A foundation that promotes civic engagement among young Americans is among several groups that have sued to block enactment of a new Tennessee law that they contend would suppress voting on college campuses and elsewhere with strict new registration rules and substantial penalties for violating them.
The Andrew Goodman Foundation, anticipating that Gov. Bill Lee would sign the controversial Third Party Voter Registration Law over strenuous objections – which he did on May 2 – immediately filed a federal lawsuit to prevent it from taking effect Oct. 1.
“It didn’t pass the smell test,” said attorney Maxim Thorne, managing director of the Andrew Goodman Foundation.
Three co-plaintiffs joined the foundation in the litigation: the state’s NAACP, Democracy Nashville-Democratic Communities and The Equity Alliance.
The new law imposes stricter standards on how voter-registration forms are completed and when they must be turned in. It also requires registration workers to undergo training and bars basing their pay on the number of voters they register.
Violators could face civil and criminal charges, fines of up to $10,000 and up to a year in jail.
Proponents of the legislation said tougher measures were needed to address problems in recent elections such as massive numbers of registration forms – many of them incomplete or inaccurate – being dumped on processing offices at the last minute.
The foundation and other critics, however, argue that the law violates the constitution’s First and Fourteenth amendments. Its provisions, they say, are overly and unnecessarily restrictive and harsh and will discourage voter sign-up in a state that routinely has one of the lowest voter-participation rates in the nation.
Tennessee is “using nuclear provisions to suppress the vote,” said Thorne.
Further, the law would unnecessarily curb efforts to encourage registering and voting among the 18-24 age group, Thorne said, noting that it nearly tripled from 2014 to 2018.
The foundation works in 25 states – including every Southern state – and the District of Columbia to help register students to vote, conduct leadership trainings and promote civic engagement, particularly at minority serving institutions and colleges with diverse populations.
Thorne said the provision of the new law regarding payment to registration workers is particularly odious because the foundation gives stipends to student ambassadors to help them financially support themselves while also gaining an opportunity to work in a field that complements their interests.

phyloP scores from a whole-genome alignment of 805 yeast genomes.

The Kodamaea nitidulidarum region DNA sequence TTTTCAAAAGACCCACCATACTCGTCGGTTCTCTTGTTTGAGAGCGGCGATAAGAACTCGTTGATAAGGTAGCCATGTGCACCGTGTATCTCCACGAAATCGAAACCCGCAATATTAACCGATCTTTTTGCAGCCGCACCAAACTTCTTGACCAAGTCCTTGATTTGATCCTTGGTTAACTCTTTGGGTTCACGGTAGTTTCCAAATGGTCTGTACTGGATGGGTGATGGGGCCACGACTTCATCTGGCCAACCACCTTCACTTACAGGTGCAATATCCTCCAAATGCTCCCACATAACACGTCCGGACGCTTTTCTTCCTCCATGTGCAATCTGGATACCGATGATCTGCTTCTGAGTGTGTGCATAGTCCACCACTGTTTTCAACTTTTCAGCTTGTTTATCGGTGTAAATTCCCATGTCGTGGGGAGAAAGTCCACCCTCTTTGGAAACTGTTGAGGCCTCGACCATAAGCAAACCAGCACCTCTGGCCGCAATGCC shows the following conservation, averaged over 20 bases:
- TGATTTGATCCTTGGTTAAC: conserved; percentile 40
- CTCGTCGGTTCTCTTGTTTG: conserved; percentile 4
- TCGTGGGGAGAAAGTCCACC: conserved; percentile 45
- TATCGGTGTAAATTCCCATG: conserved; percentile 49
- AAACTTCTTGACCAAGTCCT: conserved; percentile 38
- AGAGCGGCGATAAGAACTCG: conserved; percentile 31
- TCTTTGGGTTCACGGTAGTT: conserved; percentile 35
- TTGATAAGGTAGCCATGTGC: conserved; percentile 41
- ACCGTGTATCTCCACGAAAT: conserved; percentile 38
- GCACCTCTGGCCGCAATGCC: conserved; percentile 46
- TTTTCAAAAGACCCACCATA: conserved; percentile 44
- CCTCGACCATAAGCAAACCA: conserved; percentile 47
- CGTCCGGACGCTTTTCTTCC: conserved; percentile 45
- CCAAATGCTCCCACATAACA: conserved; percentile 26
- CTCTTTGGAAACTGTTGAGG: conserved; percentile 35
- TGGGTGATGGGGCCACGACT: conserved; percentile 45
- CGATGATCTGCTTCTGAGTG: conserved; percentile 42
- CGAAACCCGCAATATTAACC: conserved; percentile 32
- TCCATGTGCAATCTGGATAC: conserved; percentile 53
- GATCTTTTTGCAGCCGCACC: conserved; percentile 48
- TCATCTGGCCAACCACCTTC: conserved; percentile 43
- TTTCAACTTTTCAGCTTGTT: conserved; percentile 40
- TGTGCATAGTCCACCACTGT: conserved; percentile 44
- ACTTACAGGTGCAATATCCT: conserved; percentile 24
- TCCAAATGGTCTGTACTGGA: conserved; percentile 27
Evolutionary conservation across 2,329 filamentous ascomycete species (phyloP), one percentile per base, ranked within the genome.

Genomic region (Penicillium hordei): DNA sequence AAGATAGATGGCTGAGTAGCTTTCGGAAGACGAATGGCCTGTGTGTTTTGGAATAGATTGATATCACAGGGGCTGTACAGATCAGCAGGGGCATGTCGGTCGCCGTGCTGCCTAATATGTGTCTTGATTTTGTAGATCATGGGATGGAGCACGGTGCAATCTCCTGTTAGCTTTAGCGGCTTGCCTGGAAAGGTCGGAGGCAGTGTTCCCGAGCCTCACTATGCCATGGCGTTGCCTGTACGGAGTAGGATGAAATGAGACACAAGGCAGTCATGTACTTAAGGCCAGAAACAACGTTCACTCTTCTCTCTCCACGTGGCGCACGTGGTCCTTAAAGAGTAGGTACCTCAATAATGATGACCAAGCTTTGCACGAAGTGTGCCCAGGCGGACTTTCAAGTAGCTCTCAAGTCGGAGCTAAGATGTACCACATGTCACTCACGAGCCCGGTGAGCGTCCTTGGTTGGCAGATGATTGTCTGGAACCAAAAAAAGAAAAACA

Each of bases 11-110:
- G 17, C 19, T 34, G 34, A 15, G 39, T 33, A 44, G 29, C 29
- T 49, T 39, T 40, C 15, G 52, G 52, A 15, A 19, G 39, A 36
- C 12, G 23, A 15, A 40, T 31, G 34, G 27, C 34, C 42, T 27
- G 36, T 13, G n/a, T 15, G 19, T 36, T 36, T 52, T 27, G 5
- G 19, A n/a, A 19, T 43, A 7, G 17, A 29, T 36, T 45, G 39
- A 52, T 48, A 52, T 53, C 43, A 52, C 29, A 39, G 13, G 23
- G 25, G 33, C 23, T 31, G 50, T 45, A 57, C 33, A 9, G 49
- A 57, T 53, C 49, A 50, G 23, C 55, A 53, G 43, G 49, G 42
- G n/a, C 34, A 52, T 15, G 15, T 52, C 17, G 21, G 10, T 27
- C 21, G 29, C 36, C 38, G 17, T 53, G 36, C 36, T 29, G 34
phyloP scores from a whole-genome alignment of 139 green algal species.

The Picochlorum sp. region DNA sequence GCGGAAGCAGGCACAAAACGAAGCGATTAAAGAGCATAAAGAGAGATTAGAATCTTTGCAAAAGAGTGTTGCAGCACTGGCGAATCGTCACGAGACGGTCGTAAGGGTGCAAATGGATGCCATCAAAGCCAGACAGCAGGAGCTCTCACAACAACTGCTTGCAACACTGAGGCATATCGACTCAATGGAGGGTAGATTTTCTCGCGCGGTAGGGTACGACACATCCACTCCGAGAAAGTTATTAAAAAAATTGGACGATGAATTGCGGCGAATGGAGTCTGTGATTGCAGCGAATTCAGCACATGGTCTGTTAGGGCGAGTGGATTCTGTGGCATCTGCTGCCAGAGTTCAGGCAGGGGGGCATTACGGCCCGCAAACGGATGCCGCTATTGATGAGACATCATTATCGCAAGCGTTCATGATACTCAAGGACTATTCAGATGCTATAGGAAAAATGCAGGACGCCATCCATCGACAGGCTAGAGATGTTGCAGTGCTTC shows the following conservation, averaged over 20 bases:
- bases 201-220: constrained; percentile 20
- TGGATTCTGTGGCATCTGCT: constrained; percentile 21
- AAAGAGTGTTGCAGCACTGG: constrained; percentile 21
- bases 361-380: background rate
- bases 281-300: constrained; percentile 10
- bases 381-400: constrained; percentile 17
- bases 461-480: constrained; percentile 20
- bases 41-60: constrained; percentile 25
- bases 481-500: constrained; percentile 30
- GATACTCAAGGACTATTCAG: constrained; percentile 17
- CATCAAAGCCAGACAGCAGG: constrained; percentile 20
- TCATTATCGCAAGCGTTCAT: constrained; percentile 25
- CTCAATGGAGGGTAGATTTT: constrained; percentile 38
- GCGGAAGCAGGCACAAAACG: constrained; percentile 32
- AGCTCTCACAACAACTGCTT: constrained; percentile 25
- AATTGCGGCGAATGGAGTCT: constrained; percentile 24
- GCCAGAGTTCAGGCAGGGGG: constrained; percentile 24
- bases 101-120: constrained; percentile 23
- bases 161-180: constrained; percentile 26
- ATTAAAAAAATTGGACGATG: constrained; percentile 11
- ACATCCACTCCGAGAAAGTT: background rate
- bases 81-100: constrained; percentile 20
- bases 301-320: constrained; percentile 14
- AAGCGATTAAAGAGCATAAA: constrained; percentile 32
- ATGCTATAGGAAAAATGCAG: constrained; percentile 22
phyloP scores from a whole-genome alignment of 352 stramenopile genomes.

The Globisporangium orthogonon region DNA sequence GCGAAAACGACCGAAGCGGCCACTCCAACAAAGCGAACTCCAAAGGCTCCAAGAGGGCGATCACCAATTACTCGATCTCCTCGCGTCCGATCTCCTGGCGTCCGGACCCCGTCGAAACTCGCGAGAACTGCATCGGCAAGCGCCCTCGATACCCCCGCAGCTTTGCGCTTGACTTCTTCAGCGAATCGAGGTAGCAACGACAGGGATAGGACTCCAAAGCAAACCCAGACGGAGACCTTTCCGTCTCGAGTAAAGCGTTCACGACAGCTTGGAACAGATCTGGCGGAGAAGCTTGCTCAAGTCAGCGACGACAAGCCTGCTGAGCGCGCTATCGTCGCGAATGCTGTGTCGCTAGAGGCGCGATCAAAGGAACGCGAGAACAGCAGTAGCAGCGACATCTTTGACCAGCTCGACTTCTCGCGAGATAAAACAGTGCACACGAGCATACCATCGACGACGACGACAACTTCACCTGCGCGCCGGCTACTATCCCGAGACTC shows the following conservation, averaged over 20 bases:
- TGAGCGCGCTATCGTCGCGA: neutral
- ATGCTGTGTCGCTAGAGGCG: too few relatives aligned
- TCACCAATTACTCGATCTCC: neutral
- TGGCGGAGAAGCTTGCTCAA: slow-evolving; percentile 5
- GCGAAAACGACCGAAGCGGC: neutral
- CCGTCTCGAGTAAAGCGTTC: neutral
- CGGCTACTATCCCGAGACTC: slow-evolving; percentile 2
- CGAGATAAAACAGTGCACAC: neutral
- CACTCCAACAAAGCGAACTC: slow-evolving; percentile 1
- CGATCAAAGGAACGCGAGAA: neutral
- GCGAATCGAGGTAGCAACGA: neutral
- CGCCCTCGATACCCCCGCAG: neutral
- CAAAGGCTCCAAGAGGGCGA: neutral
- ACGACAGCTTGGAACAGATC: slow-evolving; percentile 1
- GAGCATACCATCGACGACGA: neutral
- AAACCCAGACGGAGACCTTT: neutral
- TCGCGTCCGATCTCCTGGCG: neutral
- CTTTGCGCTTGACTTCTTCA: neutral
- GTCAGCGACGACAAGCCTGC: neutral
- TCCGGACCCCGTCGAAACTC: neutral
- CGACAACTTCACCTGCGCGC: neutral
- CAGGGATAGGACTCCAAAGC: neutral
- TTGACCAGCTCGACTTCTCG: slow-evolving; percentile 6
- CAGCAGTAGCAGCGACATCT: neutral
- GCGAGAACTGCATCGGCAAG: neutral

These workers, who also go into areas with marginalized groups such as housing projects and reservations, often come from underrepresented groups and would be disproportionately impacted by pay restrictions, said Thorne.
“This deliberately cripples those who need to get paid,” he said.
The foundation and its allies went on the offensive Thursday, filing a 90-day notice of noncompliance against the state with the secretary of state. They contend that the new law seriously violates the National Voter Registration Act of 1993, which was passed to facilitate voter registration and participation, protect election integrity and ensure that states maintain accurate voter rolls.
The filing contends that the law will curb efforts to remedy low voter registration and turnout among historically disenfranchised or low-participation groups such as students, young voters, African-Americans and low-income citizens.
In fact, Thorne said, the new law must be considered in the context of voter-suppression tactics in the state such as the closing of polling sites, limits on early voting, the prevalence of faulty voting machines in communities of color and arbitrary voter-ID laws.
“This is so dangerous,” said Thorne. “If other states started adopting similar measures, we would have a crisis in our country.”
Similar legislation is in the formative stages in Texas and Georgia, Thorne said, and he hopes the lawsuit against Tennessee will be a deterrent.
“We are definitely sounding an alarm,” he said, “not only in Tennessee but other states in the South where these kinds of laws are making a resurgence as they did in the Jim Crow era and post-Reconstruction. Some legislatures feel empowered to regress on the franchise for African-Americans and other marginalized people. We don’t want it to get traction.”
Valencia Richardson, who became a foundation ambassador in her home state of Louisiana after her freshman year at Louisiana State University, predicted the new Tennessee law will have “a chilling effect on college students.”
A Georgetown University law school student and one of the foundation’s Puffin Fellows, Richardson has registered students and other young voters and worked to address voter-ID issues on campuses in Louisiana and elsewhere.
But if the Tennessee law is enacted, the Fulbright Scholar said she won’t engage in future voter-registration efforts there.
“It’s important to me to register as many people as possible to make the process fair, but I don’t want to suffer a criminal penalty,” said Richardson. “The risk would be too high. That’s going to be widespread. It’s not going to be worth it to most students.”
LaMont Jones can be reached at firstname.lastname@example.org. You cas follow him on Twitter @DrLaMontJones